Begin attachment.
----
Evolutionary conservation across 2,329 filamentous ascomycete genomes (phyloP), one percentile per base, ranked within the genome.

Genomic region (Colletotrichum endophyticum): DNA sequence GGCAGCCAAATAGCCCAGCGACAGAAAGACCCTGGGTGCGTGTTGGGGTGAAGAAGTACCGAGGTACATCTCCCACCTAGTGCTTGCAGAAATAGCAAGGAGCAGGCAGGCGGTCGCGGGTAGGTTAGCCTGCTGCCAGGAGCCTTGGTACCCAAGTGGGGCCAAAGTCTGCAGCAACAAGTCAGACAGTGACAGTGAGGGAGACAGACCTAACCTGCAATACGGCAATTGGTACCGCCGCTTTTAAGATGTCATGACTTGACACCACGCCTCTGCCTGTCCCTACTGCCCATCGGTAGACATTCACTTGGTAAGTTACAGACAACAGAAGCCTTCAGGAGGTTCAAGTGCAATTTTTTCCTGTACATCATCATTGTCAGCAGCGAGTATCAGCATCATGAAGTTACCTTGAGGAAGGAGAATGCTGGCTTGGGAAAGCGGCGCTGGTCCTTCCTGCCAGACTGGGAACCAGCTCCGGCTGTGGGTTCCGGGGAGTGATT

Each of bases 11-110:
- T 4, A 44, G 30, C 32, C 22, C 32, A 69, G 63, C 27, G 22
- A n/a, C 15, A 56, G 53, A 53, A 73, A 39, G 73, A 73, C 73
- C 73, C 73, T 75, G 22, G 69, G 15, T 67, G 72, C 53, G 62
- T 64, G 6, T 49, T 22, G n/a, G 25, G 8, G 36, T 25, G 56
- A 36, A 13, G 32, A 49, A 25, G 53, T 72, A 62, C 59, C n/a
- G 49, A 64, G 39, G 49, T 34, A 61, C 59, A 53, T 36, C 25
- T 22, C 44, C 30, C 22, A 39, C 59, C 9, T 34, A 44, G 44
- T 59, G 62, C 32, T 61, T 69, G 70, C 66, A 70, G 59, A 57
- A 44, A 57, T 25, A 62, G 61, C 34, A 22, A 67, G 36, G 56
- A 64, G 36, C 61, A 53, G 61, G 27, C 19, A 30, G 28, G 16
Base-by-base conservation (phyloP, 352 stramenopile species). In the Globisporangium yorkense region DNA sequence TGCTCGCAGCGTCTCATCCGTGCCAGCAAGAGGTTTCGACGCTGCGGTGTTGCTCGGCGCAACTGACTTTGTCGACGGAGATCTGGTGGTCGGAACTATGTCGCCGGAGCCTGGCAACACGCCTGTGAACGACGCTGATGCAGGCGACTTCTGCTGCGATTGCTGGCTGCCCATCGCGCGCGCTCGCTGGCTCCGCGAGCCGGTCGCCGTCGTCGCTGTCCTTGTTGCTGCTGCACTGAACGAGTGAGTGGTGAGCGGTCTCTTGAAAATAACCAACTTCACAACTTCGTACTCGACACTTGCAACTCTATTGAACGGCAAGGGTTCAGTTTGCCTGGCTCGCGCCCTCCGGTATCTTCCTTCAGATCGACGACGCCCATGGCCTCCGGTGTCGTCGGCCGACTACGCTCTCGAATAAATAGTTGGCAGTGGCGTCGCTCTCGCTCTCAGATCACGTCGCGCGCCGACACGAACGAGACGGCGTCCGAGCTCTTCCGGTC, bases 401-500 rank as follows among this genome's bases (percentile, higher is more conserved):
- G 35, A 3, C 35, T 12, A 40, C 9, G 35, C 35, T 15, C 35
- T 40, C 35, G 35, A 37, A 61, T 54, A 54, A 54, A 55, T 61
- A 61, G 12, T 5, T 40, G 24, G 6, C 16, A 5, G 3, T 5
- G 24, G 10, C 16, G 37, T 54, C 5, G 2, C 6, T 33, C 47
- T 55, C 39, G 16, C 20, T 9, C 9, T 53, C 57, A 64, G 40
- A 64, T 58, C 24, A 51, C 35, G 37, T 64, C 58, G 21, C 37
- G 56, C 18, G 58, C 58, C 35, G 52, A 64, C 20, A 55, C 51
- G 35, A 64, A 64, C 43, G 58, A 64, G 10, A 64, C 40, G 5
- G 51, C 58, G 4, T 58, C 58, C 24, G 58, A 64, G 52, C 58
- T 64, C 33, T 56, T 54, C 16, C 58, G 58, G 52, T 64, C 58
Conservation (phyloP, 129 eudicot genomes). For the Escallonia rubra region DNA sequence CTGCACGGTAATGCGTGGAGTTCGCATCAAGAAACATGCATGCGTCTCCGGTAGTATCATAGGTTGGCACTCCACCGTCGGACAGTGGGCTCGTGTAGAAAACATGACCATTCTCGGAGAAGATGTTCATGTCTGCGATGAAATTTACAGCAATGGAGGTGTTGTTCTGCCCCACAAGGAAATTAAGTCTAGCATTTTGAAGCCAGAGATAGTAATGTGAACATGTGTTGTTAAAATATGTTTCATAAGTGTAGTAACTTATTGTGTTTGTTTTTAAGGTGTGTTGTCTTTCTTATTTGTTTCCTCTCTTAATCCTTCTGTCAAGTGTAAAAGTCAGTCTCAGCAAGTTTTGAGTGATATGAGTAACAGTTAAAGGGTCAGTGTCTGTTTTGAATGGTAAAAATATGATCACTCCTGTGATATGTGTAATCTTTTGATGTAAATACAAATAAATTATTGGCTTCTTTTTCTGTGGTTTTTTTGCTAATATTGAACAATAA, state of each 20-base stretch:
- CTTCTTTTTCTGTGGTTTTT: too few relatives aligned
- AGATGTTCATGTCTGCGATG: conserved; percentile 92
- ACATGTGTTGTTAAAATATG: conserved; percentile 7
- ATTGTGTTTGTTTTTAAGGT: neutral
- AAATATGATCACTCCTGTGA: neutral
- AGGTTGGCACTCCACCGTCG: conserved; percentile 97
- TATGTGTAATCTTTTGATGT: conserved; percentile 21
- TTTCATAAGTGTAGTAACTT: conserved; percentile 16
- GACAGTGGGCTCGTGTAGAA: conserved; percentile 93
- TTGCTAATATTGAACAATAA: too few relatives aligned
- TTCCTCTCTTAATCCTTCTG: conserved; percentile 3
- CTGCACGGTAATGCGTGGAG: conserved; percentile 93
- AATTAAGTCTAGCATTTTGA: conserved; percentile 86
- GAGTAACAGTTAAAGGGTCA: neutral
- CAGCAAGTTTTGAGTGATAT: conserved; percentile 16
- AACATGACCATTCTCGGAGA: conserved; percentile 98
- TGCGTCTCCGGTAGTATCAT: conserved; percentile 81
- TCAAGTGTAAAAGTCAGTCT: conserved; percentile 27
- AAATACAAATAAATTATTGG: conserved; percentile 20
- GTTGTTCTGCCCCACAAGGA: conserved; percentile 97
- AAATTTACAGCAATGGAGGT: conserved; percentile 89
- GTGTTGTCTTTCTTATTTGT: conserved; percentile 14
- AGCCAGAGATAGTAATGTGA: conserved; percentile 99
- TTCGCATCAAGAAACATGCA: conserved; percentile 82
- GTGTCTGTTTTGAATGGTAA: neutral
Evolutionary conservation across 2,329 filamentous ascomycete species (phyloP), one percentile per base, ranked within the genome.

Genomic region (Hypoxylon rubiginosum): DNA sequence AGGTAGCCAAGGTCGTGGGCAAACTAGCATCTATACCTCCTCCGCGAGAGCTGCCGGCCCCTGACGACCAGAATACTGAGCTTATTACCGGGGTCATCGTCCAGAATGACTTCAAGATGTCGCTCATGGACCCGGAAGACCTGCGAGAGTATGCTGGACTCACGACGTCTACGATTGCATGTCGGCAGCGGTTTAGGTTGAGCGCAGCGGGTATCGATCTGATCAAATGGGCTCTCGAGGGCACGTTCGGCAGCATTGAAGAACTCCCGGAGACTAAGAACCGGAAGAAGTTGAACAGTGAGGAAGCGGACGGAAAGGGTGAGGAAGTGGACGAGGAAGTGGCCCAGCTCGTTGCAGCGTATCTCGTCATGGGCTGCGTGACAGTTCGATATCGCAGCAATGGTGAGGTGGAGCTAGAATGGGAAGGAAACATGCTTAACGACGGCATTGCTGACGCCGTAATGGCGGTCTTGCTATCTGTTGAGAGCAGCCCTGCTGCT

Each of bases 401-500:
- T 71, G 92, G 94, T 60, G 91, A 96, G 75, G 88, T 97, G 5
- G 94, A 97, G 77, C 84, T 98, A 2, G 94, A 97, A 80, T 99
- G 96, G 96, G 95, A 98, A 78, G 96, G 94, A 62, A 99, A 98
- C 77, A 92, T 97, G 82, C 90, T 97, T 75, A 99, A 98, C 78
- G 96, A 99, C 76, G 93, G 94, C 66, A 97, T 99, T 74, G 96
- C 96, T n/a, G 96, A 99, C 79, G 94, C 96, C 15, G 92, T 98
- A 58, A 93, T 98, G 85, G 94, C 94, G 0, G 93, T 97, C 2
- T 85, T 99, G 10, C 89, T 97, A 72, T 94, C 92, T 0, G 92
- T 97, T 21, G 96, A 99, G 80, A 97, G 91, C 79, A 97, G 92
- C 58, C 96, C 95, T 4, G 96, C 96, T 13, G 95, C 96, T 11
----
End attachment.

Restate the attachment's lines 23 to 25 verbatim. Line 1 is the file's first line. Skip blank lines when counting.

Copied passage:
- G 51, C 58, G 4, T 58, C 58, C 24, G 58, A 64, G 52, C 58
- T 64, C 33, T 56, T 54, C 16, C 58, G 58, G 52, T 64, C 58
Conservation (phyloP, 129 eudicot genomes). For the Escallonia rubra region DNA sequence CTGCACGGTAATGCGTGGAGTTCGCATCAAGAAACATGCATGCGTCTCCGGTAGTATCATAGGTTGGCACTCCACCGTCGGACAGTGGGCTCGTGTAGAAAACATGACCATTCTCGGAGAAGATGTTCATGTCTGCGATGAAATTTACAGCAATGGAGGTGTTGTTCTGCCCCACAAGGAAATTAAGTCTAGCATTTTGAAGCCAGAGATAGTAATGTGAACATGTGTTGTTAAAATATGTTTCATAAGTGTAGTAACTTATTGTGTTTGTTTTTAAGGTGTGTTGTCTTTCTTATTTGTTTCCTCTCTTAATCCTTCTGTCAAGTGTAAAAGTCAGTCTCAGCAAGTTTTGAGTGATATGAGTAACAGTTAAAGGGTCAGTGTCTGTTTTGAATGGTAAAAATATGATCACTCCTGTGATATGTGTAATCTTTTGATGTAAATACAAATAAATTATTGGCTTCTTTTTCTGTGGTTTTTTTGCTAATATTGAACAATAA, state of each 20-base stretch: